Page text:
Acute gastric volvulus in a patient with trisomy 21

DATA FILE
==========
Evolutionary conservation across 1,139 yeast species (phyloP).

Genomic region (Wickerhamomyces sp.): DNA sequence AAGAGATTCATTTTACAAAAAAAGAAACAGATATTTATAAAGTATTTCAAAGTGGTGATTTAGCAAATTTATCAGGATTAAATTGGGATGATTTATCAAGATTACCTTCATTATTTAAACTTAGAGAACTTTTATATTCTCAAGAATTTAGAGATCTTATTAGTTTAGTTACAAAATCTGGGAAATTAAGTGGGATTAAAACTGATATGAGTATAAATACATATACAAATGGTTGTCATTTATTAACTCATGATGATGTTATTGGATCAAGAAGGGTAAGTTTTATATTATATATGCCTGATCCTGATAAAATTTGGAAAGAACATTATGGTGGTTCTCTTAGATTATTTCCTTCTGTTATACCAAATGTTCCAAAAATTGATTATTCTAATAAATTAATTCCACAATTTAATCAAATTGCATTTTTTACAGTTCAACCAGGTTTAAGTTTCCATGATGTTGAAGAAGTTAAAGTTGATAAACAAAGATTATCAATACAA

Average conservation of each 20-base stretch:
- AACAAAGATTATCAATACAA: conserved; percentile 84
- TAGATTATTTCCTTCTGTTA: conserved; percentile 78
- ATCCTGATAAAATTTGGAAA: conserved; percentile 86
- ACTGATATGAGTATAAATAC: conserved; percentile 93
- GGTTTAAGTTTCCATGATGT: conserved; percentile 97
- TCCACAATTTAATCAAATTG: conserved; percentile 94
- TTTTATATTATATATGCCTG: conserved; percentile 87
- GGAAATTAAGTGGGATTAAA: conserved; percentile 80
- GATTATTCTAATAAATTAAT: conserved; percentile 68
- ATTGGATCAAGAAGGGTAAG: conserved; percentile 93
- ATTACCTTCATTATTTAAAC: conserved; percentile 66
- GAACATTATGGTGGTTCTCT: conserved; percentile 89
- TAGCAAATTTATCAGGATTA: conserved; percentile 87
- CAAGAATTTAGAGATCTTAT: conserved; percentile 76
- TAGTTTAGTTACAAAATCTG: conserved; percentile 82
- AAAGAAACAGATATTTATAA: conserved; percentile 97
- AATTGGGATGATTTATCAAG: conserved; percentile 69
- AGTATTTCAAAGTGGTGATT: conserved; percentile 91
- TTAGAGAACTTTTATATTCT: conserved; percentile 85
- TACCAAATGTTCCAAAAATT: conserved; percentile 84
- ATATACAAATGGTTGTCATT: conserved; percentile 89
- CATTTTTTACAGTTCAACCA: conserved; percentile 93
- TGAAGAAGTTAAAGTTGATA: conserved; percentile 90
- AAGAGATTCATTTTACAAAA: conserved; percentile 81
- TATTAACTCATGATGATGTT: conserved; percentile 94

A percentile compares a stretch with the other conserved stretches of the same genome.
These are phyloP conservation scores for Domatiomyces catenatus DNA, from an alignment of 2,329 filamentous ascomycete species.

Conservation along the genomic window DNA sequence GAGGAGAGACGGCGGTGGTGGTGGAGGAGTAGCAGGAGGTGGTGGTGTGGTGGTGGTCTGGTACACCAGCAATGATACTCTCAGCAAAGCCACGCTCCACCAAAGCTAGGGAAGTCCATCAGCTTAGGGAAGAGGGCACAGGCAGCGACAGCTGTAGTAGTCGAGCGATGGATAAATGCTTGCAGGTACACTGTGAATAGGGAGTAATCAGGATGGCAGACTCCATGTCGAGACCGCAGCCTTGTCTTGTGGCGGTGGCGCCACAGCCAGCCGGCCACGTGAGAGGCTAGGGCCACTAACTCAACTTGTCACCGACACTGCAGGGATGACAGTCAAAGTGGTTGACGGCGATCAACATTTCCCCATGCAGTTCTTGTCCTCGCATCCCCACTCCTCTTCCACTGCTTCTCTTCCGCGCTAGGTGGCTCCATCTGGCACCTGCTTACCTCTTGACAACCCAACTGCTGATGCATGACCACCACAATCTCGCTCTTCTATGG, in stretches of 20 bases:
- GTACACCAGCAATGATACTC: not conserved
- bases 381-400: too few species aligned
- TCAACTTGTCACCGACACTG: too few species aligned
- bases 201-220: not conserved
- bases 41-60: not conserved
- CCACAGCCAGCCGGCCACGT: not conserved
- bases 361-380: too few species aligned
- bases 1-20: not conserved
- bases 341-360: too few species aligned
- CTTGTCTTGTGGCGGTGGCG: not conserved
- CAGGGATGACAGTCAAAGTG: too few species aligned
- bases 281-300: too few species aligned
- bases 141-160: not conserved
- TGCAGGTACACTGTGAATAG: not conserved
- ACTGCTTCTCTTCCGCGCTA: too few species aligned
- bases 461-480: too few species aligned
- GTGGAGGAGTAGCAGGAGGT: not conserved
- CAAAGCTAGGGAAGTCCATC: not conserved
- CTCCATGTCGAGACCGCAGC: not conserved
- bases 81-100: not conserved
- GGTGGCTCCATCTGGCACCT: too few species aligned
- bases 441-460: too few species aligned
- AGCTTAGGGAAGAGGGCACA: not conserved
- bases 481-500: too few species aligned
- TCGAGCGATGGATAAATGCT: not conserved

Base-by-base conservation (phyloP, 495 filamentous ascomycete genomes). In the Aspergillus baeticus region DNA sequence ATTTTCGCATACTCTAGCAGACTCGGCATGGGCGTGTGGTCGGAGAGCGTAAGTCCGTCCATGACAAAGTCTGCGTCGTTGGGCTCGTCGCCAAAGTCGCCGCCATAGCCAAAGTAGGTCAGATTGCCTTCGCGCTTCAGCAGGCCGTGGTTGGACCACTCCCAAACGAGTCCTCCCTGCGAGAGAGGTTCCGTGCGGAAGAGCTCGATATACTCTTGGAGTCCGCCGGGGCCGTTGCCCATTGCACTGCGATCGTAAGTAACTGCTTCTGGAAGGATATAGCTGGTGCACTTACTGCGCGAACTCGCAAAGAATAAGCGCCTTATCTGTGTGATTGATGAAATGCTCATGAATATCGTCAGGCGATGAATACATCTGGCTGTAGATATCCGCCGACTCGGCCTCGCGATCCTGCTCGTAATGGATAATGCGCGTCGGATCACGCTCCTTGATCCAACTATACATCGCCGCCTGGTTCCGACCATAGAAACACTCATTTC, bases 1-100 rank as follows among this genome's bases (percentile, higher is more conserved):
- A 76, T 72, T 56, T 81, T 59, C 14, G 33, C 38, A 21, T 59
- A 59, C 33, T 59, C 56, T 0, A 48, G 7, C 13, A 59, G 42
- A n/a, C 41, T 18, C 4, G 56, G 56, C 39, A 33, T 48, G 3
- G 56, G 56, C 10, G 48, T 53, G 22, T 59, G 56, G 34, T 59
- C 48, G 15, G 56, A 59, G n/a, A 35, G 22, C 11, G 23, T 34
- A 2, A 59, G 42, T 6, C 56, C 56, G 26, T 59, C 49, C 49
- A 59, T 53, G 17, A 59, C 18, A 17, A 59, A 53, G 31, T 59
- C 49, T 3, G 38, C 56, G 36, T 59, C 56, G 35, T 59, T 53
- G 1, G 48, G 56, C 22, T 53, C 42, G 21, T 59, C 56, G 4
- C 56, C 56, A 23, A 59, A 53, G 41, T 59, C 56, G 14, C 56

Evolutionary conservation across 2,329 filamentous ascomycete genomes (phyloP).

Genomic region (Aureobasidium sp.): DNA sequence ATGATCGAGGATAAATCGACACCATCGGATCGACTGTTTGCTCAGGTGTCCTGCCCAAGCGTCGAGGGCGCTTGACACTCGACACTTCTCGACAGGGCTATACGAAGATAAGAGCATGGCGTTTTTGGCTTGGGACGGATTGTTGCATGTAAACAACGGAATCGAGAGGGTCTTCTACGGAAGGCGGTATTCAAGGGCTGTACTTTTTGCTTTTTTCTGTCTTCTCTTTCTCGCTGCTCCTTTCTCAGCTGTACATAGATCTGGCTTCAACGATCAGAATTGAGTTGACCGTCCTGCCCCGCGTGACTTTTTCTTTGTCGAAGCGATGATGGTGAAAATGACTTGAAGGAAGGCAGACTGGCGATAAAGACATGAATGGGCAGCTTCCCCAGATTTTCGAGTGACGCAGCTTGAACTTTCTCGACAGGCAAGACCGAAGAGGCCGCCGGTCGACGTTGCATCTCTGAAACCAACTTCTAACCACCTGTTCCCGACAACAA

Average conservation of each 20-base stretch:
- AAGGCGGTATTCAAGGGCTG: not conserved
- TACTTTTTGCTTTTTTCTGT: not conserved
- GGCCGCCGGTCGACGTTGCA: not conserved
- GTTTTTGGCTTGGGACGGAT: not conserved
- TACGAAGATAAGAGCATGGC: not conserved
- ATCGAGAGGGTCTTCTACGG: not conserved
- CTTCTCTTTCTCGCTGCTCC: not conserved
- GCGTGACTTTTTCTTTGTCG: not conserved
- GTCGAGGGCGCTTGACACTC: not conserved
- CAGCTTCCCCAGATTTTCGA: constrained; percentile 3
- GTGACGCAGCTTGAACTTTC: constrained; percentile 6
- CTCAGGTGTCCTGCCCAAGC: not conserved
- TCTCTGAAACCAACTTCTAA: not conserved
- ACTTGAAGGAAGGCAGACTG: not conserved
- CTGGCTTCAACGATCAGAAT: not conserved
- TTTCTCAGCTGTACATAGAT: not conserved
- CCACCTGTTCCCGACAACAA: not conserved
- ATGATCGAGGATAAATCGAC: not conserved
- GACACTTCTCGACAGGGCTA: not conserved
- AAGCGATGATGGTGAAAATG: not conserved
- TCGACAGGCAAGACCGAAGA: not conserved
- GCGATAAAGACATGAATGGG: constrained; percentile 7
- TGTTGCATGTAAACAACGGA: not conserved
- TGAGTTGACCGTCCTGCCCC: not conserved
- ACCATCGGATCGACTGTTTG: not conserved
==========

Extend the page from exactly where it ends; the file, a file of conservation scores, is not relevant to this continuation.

The majority of chromosome rearrangements are balanced reciprocal and Robertsonian translocations. It is now known that such abnormalities cause no phenotypic effect on the carrier but lead to increased risk of producing unbalanced gametes. Here, we report the inheritance of a translocation between chromosomes 3 and 21 in a family with one of two fetuses with Down Syndrome carrying the same translocation and the other also carrying the same translocation without the additional chromosome 21. Chromosomal analysis from fetal amniotic fluid and peripheral blood lymphocytes from the family were performed at the Çukurova University Hospital at Adana, Turkey. We assessed a family in which the translocation between chromosomes 3 and 21 segregates: one of the three progenies carried the 47,XX,+21,t(3;21)(q21;q22) karyotype and presented with Down Syndrome; another of the three progenies carried the 46,XX,t(3;21) (q21;q22) karyotype and the third had the 46,XY karyotype. Their mother is phenotypically normal. Apparently this rearrangement occurred due to an unbalanced chromosome segregation of the mother [t(3;21)(q21;q22)mat]. This family will enable us to explain the behavior of segregation patterns and the mechanism for each type of translocation from carrier to carrier and their effects on reproduction and numerical aberrations. These findings can be used in clinical genetics and may be used as an effective tool for reproductive guidance and genetic counseling.